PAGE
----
It differs by species; some have to find their next host almost immediately, but many have an egg stage that can lie in wait for days, months, or years!
Nope, you would definitely suffer much worse, and even when you’re hungry, your intestines still certainly have plenty of nutrients in them for a tapeworm to absorb. Basically you would just be speeding up what it’s already doing to you.
Nope! Not that anyone’s aware of yet, anyway.
If you mean bites or stings, I’ve only ever had one bumblebee sting and one yellow jacket sting, both from accidentally stepping on one barefoot in the grass.
Once they’ve softened up the innards of their prey with their venomous fangs, they sort of “slurp” through a tiny, muscular hole, as far as I know, but some will also sort of “chew” with the chelicerae.
Unfortunately to this day I have never, ever found an actual clear image of a spider’s mouth-hole. Even professionals I’ve spoken to can only provide a vague description.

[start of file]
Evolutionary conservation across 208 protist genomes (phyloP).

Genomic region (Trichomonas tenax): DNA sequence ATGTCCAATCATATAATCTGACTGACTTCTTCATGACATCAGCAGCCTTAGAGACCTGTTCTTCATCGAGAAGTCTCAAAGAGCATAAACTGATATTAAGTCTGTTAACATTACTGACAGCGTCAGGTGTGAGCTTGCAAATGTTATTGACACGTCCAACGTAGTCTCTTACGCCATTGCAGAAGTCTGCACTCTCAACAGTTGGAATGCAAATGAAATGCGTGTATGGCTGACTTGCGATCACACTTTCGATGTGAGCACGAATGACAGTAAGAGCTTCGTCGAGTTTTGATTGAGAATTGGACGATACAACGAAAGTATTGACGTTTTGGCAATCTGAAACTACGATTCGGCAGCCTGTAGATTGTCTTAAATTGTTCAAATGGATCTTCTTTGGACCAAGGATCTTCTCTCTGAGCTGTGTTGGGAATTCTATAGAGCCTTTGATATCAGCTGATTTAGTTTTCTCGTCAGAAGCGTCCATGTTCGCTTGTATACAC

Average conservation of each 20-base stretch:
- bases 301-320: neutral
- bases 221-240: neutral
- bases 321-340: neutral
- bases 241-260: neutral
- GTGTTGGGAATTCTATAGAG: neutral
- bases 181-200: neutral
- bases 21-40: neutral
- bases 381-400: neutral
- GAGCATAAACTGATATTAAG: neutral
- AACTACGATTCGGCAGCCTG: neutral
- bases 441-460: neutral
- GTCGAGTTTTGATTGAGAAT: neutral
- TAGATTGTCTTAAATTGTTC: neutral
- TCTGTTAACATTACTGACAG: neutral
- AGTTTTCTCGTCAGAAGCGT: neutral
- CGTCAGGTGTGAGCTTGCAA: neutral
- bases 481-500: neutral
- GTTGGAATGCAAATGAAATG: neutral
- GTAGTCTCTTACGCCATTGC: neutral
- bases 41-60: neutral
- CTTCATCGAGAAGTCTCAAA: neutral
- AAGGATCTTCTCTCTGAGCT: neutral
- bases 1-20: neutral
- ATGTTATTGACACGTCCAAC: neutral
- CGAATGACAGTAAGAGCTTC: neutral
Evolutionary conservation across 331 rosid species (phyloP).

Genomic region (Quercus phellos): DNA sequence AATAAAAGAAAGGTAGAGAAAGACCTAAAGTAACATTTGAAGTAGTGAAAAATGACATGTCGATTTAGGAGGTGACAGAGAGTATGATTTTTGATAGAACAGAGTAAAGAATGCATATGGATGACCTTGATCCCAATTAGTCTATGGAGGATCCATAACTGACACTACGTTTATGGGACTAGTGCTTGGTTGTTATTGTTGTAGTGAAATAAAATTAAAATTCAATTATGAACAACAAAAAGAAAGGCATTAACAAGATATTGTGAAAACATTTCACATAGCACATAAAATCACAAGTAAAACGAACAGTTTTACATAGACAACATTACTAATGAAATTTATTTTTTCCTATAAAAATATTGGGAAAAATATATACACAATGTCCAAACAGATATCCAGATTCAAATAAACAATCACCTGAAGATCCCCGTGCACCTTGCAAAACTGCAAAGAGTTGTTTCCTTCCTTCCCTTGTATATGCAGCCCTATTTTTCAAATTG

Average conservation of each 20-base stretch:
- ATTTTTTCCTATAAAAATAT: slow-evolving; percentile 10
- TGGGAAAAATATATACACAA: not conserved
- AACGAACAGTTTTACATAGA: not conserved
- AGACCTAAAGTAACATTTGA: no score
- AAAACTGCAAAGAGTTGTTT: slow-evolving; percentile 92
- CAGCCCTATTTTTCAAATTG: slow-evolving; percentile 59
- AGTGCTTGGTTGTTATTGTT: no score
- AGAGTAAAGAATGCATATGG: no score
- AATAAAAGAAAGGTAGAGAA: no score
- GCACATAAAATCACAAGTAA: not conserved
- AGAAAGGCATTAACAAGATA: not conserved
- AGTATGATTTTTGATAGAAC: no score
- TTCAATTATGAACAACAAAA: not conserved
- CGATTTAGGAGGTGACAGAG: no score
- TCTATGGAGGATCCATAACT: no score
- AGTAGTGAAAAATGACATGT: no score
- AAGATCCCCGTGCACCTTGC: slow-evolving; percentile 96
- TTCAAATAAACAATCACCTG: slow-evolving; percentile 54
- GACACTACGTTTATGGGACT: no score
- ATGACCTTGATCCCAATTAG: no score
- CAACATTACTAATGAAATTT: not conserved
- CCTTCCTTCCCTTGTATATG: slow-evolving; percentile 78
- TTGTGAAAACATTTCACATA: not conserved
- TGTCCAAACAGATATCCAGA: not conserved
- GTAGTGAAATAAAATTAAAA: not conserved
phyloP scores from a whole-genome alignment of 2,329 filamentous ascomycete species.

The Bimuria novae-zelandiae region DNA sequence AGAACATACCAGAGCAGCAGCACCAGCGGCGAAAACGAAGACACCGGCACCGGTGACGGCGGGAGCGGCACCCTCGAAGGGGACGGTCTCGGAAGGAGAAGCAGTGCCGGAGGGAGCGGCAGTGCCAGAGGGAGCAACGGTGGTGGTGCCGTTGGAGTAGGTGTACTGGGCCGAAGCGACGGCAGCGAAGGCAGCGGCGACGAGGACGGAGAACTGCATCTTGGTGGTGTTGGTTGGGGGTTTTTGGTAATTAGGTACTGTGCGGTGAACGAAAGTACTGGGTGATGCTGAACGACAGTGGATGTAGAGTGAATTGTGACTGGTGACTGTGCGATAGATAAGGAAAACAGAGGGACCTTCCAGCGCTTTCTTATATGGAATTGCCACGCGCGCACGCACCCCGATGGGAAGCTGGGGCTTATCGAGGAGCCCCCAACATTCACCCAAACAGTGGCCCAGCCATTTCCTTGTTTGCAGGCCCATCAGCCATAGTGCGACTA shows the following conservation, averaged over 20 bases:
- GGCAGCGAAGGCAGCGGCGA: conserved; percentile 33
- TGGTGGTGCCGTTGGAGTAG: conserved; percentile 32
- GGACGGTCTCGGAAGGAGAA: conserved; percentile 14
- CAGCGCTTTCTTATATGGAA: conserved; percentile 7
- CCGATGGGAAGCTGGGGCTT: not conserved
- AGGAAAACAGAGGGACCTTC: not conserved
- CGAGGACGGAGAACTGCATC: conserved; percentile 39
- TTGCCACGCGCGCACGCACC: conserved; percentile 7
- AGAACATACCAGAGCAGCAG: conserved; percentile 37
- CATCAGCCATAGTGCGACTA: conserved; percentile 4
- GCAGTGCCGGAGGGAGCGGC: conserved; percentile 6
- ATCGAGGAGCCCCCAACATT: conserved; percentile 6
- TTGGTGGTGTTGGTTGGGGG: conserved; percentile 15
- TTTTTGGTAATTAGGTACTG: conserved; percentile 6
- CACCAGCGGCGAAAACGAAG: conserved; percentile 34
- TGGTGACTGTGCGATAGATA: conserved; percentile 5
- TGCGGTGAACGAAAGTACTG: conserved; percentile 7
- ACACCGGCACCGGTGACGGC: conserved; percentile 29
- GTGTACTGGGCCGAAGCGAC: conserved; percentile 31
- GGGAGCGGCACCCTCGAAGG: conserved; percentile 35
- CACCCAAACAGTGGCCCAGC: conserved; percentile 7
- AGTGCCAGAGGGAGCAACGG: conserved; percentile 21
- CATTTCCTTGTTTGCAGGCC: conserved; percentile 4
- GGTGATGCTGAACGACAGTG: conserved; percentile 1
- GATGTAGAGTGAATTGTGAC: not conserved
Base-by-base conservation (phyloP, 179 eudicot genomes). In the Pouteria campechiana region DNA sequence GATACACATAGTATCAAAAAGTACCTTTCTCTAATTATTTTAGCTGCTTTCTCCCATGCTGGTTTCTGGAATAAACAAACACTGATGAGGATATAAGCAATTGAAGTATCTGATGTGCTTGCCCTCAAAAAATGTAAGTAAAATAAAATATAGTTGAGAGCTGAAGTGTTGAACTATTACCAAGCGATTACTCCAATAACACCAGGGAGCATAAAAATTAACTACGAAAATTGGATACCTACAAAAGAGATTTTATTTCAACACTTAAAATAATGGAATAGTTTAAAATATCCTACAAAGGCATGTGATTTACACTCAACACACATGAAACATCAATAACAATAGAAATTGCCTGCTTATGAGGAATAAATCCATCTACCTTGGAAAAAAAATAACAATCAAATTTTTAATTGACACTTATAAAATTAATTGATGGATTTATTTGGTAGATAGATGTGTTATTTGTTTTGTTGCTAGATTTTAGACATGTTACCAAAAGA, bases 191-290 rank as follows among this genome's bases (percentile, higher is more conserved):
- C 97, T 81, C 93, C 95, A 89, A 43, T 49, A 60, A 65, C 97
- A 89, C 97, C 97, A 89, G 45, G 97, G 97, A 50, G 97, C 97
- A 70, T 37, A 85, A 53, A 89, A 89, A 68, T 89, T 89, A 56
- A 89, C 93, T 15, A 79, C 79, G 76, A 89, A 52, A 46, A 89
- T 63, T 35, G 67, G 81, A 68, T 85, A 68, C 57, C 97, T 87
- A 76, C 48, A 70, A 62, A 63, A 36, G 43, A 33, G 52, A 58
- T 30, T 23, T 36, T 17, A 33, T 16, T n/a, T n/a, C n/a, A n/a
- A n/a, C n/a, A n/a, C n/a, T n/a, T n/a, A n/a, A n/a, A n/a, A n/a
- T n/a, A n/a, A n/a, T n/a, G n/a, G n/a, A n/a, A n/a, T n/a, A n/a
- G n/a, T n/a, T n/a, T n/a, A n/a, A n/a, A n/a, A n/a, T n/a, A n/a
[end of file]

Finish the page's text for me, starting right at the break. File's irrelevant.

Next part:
They fly here, but it’s not as obvious. They prefer to fly at night, and preferably when it’s warm out!
Basically, whatever works. Theirs are very simple hearts laid out in a chain along much of their front half. In insects, the heart is a tube all the way down their back from nearly the brain to the butt. The single, big, concentrated heart of us vertebrates is fairly unusual in the animal kingdom.
How do other people know so much about video games or movies? :)
If you like something, information about it just sticks.
Flatworms such as planarians can survive being cut into small pieces and grow back, but earthworms actually can’t; their severed halves only live for a little while longer. They’re complicated animals with brains, multiple hearts and a nervous system that doesn’t regenerate as easily as the ultra-simplified flatworms.
Yeah, larvae are a stage in a “complete” metamorphosis, and also tend to have simpler anatomy than just a nymph stage like in a dragonfly or a true bug :)